Why do some journalists have thousands of followers and others barely a handful? Is it better to tweet, ‘gram or Facebook? What about Snapchat? Should you have separate personal and professional accounts? What’s the best way to deal with trolls and negativity? Attendees at Health Journalism 2018 learned how to up their social media game from those who do it well — and how to avoid potential problems — at the “Freelance: Flex your social media muscle” session on April 14.
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Insurers trick Facebookers into writing Congress
This year, Facebook launched a virtual currency that allows users to buy extra items in popular games. Now, according to Silicon Alley Insider’s Nicholas Carlson, health reform opponents are using that currency to lure Facebookers into sending a prefabricated anti-health reform letter to their congressman.
Astroturf, everyone’s favorite descriptive for a phony grassroots effort. Photo by purpleslog via Flickr.
“Get Health Reform Right” requires gamers to take a survey, which, upon completion, automatically sends the following email to their Congressional Rep:
“I am concerned a new government plan could cause me to lose the employer coverage I have today. More government bureaucracy will only create more problems, not solve the ones we have.”
The organization behind the scheme, Get Health Reform Right, seems to be funded primarily by insurance companies.
Obama to answer videos, tweets on Wednesday
At 1:15 ET on Wednesday, President Barack Obama will answer questions about health care reform at a live, online town-hall meeting.
In a new wrinkle, the administration will consider questions submitted through several social media outlets:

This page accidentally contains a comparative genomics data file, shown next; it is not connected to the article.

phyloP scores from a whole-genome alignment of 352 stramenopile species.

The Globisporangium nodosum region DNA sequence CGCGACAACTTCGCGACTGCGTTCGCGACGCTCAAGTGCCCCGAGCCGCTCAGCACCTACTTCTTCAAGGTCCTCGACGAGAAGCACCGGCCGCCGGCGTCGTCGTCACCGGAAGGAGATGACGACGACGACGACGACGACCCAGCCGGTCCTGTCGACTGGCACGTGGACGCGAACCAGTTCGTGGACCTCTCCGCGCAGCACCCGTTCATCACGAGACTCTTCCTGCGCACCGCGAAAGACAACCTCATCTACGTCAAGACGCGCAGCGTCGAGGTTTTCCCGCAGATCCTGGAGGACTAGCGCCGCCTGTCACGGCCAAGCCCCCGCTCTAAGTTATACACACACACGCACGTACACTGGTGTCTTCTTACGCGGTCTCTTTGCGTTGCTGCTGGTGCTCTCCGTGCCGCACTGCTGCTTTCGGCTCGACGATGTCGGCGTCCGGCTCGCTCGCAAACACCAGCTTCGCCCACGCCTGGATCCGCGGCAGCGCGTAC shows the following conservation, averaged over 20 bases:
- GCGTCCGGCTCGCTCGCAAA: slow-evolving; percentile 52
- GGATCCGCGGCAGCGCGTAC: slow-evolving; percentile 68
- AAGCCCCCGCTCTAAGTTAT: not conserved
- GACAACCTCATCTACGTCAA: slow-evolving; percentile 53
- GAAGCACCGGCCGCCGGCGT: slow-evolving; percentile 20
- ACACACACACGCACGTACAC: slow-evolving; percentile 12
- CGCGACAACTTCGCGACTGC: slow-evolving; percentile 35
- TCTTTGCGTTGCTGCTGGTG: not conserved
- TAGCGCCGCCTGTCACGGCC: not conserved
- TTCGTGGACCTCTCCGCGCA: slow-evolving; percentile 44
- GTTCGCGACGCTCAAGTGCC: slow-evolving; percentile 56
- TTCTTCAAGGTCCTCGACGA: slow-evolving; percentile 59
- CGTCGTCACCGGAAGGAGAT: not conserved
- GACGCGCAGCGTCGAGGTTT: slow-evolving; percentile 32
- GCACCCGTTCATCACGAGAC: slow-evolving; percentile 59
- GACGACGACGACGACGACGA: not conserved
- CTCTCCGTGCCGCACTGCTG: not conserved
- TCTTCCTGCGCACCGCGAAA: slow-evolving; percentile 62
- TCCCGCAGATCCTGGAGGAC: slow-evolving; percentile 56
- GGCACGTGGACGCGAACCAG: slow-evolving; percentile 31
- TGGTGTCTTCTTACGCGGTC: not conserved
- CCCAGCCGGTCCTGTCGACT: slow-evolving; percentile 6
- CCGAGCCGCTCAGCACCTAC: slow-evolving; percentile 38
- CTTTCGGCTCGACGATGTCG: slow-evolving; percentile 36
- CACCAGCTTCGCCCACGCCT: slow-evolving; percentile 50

- On YouTube, people can post brief video replies to Obama’s video invitation
- Twitter users can hashtag their questions with “#WHHCQ“
- On Facebook, people can visit the administration’s page and post their questions there
Blog: H1N1 shows gov’t needs social media
On the blog Social Media Strategery, Michael Dumlao writes about how the rapid viral spread of disinformation about H1N1 showed the need for government agencies to engage the public directly via social media and to provide steady streams of accessible, accurate information in order to control rumors similar to those delivered by the Centers for Disease Control via Twitter.
Dumlao quotes Department of Defense new and social media director Jack Holt as saying that if the government is not an active participant in the social media universe, then it abdicates control of that arena to folks who are, and to folks who may be impersonating government agencies, either directly or indirectly. Therefore, Dumlao says, it’s the government’s job to engage social media and protect the public from potentially malicious or damaging disinformation.
Dumlao chronicles the well-documented spread of H1N1 disinformation and how it was contained once formal media started to address the inaccurate claims, and suggests that the government must use social media to monitor the spread false information at the same time that it is using it to disseminate a more accurate picture of events.